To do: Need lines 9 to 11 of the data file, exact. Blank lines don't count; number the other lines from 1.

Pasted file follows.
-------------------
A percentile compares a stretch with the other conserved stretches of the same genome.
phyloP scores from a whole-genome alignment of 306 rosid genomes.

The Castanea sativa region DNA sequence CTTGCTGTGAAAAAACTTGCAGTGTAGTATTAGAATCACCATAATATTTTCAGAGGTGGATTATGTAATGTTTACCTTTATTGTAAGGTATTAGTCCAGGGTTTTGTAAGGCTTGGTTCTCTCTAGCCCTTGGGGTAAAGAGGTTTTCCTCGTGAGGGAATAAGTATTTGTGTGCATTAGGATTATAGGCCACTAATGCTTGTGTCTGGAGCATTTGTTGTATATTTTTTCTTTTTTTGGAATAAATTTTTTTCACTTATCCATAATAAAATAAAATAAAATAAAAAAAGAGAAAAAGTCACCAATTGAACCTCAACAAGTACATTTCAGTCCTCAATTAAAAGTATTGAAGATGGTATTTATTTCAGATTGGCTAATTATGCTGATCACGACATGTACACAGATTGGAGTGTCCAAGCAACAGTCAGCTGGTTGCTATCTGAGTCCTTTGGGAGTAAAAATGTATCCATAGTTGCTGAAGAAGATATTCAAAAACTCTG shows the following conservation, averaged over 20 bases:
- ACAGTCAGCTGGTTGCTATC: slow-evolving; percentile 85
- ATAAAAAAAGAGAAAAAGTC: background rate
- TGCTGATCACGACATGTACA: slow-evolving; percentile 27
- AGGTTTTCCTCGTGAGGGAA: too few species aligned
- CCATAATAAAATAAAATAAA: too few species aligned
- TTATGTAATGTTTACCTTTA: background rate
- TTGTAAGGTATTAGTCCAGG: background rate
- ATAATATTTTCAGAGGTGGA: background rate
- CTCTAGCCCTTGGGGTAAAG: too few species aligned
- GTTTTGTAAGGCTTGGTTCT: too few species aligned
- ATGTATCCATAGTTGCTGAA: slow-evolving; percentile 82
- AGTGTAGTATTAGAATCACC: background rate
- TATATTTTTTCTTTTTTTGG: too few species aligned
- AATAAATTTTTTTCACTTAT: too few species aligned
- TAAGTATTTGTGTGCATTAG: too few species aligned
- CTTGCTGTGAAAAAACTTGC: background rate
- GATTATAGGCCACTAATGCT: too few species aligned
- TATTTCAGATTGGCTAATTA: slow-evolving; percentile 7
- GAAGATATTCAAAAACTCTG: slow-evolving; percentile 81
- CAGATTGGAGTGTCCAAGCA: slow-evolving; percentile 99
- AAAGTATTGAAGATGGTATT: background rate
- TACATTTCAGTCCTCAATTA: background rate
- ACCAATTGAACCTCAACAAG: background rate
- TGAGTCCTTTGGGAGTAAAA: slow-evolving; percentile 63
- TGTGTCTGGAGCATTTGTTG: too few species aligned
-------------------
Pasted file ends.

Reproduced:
- TTATGTAATGTTTACCTTTA: background rate
- TTGTAAGGTATTAGTCCAGG: background rate
- ATAATATTTTCAGAGGTGGA: background rate